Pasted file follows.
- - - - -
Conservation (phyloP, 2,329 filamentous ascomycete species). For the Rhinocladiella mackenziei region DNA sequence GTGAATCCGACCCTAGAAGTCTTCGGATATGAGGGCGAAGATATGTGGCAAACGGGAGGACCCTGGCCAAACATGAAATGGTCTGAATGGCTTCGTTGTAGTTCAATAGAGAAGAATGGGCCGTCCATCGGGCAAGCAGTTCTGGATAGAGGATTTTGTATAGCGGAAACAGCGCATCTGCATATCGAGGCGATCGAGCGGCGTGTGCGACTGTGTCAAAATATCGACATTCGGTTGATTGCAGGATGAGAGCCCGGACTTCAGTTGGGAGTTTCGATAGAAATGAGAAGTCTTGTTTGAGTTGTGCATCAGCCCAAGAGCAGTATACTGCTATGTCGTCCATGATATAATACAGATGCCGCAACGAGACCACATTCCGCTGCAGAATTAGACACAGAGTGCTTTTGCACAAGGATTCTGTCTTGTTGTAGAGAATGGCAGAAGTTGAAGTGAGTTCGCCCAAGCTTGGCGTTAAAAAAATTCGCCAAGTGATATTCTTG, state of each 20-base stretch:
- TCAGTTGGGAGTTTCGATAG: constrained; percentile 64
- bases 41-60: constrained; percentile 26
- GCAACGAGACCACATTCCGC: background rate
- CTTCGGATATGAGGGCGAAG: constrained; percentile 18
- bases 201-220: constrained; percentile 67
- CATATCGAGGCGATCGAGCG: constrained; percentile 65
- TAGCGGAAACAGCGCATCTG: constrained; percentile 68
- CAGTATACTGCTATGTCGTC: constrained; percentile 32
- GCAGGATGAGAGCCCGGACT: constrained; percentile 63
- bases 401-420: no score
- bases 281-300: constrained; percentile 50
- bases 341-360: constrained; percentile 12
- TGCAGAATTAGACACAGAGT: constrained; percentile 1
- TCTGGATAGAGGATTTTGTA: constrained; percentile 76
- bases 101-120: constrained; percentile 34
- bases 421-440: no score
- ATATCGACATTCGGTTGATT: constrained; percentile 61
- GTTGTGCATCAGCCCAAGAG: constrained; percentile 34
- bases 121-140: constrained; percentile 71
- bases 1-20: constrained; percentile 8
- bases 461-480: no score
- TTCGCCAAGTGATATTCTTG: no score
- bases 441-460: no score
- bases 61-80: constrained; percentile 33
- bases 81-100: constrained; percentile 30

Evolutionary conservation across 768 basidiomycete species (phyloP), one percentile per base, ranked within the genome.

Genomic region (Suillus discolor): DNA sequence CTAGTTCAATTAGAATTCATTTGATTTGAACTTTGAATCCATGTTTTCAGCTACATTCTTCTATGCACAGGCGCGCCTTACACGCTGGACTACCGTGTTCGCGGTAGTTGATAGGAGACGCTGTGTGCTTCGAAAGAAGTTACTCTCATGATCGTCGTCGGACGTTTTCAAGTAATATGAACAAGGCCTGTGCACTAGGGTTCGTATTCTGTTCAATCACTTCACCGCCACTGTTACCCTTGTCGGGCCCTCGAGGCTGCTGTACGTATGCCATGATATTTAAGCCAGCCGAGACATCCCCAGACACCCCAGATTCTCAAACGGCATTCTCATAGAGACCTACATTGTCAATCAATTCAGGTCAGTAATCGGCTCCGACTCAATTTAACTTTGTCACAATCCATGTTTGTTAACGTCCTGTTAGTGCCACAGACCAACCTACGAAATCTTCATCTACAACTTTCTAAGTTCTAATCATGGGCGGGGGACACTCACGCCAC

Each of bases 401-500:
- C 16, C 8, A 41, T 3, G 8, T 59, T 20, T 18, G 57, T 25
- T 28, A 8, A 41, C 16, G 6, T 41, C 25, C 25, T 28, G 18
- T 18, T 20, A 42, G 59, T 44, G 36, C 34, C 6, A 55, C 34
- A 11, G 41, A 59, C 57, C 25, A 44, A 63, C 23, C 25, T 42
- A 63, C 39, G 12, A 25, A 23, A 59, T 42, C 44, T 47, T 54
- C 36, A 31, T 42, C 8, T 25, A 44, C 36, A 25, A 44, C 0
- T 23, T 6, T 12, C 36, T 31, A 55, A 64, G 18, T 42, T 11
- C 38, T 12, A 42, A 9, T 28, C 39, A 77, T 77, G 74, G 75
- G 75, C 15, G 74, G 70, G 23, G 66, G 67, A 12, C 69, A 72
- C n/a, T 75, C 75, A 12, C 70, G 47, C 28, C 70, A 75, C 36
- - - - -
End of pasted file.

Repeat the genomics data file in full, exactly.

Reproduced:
Conservation (phyloP, 2,329 filamentous ascomycete species). For the Rhinocladiella mackenziei region DNA sequence GTGAATCCGACCCTAGAAGTCTTCGGATATGAGGGCGAAGATATGTGGCAAACGGGAGGACCCTGGCCAAACATGAAATGGTCTGAATGGCTTCGTTGTAGTTCAATAGAGAAGAATGGGCCGTCCATCGGGCAAGCAGTTCTGGATAGAGGATTTTGTATAGCGGAAACAGCGCATCTGCATATCGAGGCGATCGAGCGGCGTGTGCGACTGTGTCAAAATATCGACATTCGGTTGATTGCAGGATGAGAGCCCGGACTTCAGTTGGGAGTTTCGATAGAAATGAGAAGTCTTGTTTGAGTTGTGCATCAGCCCAAGAGCAGTATACTGCTATGTCGTCCATGATATAATACAGATGCCGCAACGAGACCACATTCCGCTGCAGAATTAGACACAGAGTGCTTTTGCACAAGGATTCTGTCTTGTTGTAGAGAATGGCAGAAGTTGAAGTGAGTTCGCCCAAGCTTGGCGTTAAAAAAATTCGCCAAGTGATATTCTTG, state of each 20-base stretch:
- TCAGTTGGGAGTTTCGATAG: constrained; percentile 64
- bases 41-60: constrained; percentile 26
- GCAACGAGACCACATTCCGC: background rate
- CTTCGGATATGAGGGCGAAG: constrained; percentile 18
- bases 201-220: constrained; percentile 67
- CATATCGAGGCGATCGAGCG: constrained; percentile 65
- TAGCGGAAACAGCGCATCTG: constrained; percentile 68
- CAGTATACTGCTATGTCGTC: constrained; percentile 32
- GCAGGATGAGAGCCCGGACT: constrained; percentile 63
- bases 401-420: no score
- bases 281-300: constrained; percentile 50
- bases 341-360: constrained; percentile 12
- TGCAGAATTAGACACAGAGT: constrained; percentile 1
- TCTGGATAGAGGATTTTGTA: constrained; percentile 76
- bases 101-120: constrained; percentile 34
- bases 421-440: no score
- ATATCGACATTCGGTTGATT: constrained; percentile 61
- GTTGTGCATCAGCCCAAGAG: constrained; percentile 34
- bases 121-140: constrained; percentile 71
- bases 1-20: constrained; percentile 8
- bases 461-480: no score
- TTCGCCAAGTGATATTCTTG: no score
- bases 441-460: no score
- bases 61-80: constrained; percentile 33
- bases 81-100: constrained; percentile 30

Evolutionary conservation across 768 basidiomycete species (phyloP), one percentile per base, ranked within the genome.

Genomic region (Suillus discolor): DNA sequence CTAGTTCAATTAGAATTCATTTGATTTGAACTTTGAATCCATGTTTTCAGCTACATTCTTCTATGCACAGGCGCGCCTTACACGCTGGACTACCGTGTTCGCGGTAGTTGATAGGAGACGCTGTGTGCTTCGAAAGAAGTTACTCTCATGATCGTCGTCGGACGTTTTCAAGTAATATGAACAAGGCCTGTGCACTAGGGTTCGTATTCTGTTCAATCACTTCACCGCCACTGTTACCCTTGTCGGGCCCTCGAGGCTGCTGTACGTATGCCATGATATTTAAGCCAGCCGAGACATCCCCAGACACCCCAGATTCTCAAACGGCATTCTCATAGAGACCTACATTGTCAATCAATTCAGGTCAGTAATCGGCTCCGACTCAATTTAACTTTGTCACAATCCATGTTTGTTAACGTCCTGTTAGTGCCACAGACCAACCTACGAAATCTTCATCTACAACTTTCTAAGTTCTAATCATGGGCGGGGGACACTCACGCCAC

Each of bases 401-500:
- C 16, C 8, A 41, T 3, G 8, T 59, T 20, T 18, G 57, T 25
- T 28, A 8, A 41, C 16, G 6, T 41, C 25, C 25, T 28, G 18
- T 18, T 20, A 42, G 59, T 44, G 36, C 34, C 6, A 55, C 34
- A 11, G 41, A 59, C 57, C 25, A 44, A 63, C 23, C 25, T 42
- A 63, C 39, G 12, A 25, A 23, A 59, T 42, C 44, T 47, T 54
- C 36, A 31, T 42, C 8, T 25, A 44, C 36, A 25, A 44, C 0
- T 23, T 6, T 12, C 36, T 31, A 55, A 64, G 18, T 42, T 11
- C 38, T 12, A 42, A 9, T 28, C 39, A 77, T 77, G 74, G 75
- G 75, C 15, G 74, G 70, G 23, G 66, G 67, A 12, C 69, A 72
- C n/a, T 75, C 75, A 12, C 70, G 47, C 28, C 70, A 75, C 36